Why the move to grant Constitutional protection to Nomadic, Semi-Nomadic and Denotified Tribes is a step in the right direction
A Bakarwal man. The Bakarwals are a pastoral, semi-nomadic tribe from Jammu and Kashmir Credit: Ishani Kasera
The Union Ministry of Social Justice and Empowerment has recently invited comments from 22 ministries, commissions, and government think tanks on the recommendations of the National Commission for De-Notified, Nomadic and Semi- Nomadic Tribes (DNTs/ NTs/ SNTs).
The Commission, headed by Bhiku Ramji Idate, had submitted its report to the ministry in January this year. In the report, it had made a total of 20 recommendations, the most prominent of which is that these three communities be recognised as Scheduled. A separate schedule would pave the way for bringing them under the cover of reservation in jobs and education and the protection of Prevention of Atrocities Act.
It is a step in the right direction for, as the report said, these three groups are among the “most deprived” in India. But that leads to the question: Who are these people?
De-Notified Tribes (DNTs) are communities which were “notified” as “born criminal” by the British Government due to specific administrative as well as law and order reasons. This was done under a series of laws starting with the Criminal Tribes Act, 1871. After Independence, the Act was repealed in 1952, and the communities were “de-notified”, hence the name de-notified tribes.
Nomadic Tribes (NTs) are communities that do not have a fixed home and keep on moving from one place to another. They may have a story of their origin, the place where they lived before journeying eternally, but they do not have a place to return after travelling for their livelihood.
Semi- Nomadic Tribes (SNTs) are “partial nomads”. They have fixed habitations to which they return once in a year, or when their occupational activities are expected to cease for a while.
Traditionally, DNTs/NTs/ SNTs have followed occupations like acrobatics, puppetry, singing, dancing, acting, snake charming, monkey and bear charming, hunting, handicrafts, artisanship, fortune telling, traditional medico and herbal medicine selling, mendicancy, herding, construction and earth work, fishing and brewing liquor.
These traditional occupations followed by the DNTs/NTs/ SNTs are vanishing fast. A major reason is the promulgation of new laws that targeted these people’s occupations. These laws include Prevention of Beggary Act (1959), Wild Life Protection Act (1972), Prevention of Cruelty to Animals Act (1960), Environment Protection and Biodiversity Conservation Act (1999), Development of Irrigation System and Related Acts, Excise Act (1944), Drugs and Magic Remedies Act (1954), Prohibition Act and Cow Protection Act. Besides, industrialisation and automisation, the development of technology in the field of entertainment and the rise of building contractors have also contributed to their dispossession. Without their traditional occupations, these people have resorted to begging; rag picking and waste collection, prostitution, child labour, street vending, and unorganized labour.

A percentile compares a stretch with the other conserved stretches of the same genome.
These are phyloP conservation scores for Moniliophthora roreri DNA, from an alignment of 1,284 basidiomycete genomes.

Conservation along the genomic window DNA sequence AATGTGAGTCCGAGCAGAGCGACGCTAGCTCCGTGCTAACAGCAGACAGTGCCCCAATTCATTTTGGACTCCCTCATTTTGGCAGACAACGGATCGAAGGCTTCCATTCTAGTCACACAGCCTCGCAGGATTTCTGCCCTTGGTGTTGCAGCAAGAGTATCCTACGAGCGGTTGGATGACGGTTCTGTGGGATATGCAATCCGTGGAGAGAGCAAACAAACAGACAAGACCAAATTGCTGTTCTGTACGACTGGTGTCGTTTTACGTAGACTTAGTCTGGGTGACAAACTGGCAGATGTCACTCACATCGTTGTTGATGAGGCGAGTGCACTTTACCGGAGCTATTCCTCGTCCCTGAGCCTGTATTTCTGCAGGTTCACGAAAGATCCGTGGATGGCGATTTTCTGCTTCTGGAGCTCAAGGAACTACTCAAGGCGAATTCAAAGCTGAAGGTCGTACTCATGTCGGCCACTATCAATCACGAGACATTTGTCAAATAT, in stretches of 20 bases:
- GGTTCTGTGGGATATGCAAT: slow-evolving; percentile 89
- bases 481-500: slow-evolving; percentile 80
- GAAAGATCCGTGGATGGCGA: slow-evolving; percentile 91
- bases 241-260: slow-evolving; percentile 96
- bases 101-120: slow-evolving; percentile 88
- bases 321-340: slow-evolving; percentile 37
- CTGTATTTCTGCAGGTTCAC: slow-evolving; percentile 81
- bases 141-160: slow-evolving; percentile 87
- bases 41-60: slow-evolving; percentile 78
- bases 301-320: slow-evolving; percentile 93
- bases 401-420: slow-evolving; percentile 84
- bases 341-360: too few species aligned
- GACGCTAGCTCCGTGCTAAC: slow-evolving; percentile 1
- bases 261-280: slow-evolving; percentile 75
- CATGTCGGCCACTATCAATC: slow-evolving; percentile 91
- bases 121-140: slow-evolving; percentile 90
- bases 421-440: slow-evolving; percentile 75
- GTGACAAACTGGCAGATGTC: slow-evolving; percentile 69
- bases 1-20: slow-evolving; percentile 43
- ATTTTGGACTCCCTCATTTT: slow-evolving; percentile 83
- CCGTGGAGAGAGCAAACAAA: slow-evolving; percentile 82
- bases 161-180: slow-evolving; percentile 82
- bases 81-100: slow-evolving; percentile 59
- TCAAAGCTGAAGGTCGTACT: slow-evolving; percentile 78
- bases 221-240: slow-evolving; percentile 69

Given their past, police generally treat the DNTs/NTs/ SNTs as criminals. They are falsely implicated in criminal cases and are restricted from moving in pursuit of their occupations. They are also victims of social discrimination by other castes, generally not permitted to stay permanently in villages, be allotted a piece of land for their settlement in villages and humiliated by sedentarised and established sections in the society.
The DNTs/NTs/ SNTs suffer from extreme poverty, landlessness, illiteracy and homelessness. They live in slums both, in urban and rural areas and have no civic amenities like drinking water, electricity and toilets, no ration card, BPL card, job card, voter identity card and caste. Their poor socio-economic conditions are hindering their growth and progress in the country.
Some of the nomadic communities included in the Scheduled Castes (SCs) and Scheduled Tribes (STs) in Odisha are decreasing in population (As per the Censuses of 2001, 1991 and 1981).
The DNTs/NTs/ SNTs irrespective of their backward categories (SCs, STs and OBCs) are humiliated by the people from sedentarised and established sections of society. Sometimes, they are even humiliated by people from the backward categories other than DNTs, as they are carriers of social stigma. In this situation, effective and efficient implementation of the development policies and programmes is very important. Hence, DNTs need to be given a separate constitutional status, support and security (Right to Life) to bring them into mainstream society speedily.
Mahashweta Devi, a writer who became a voice of marginalised communities
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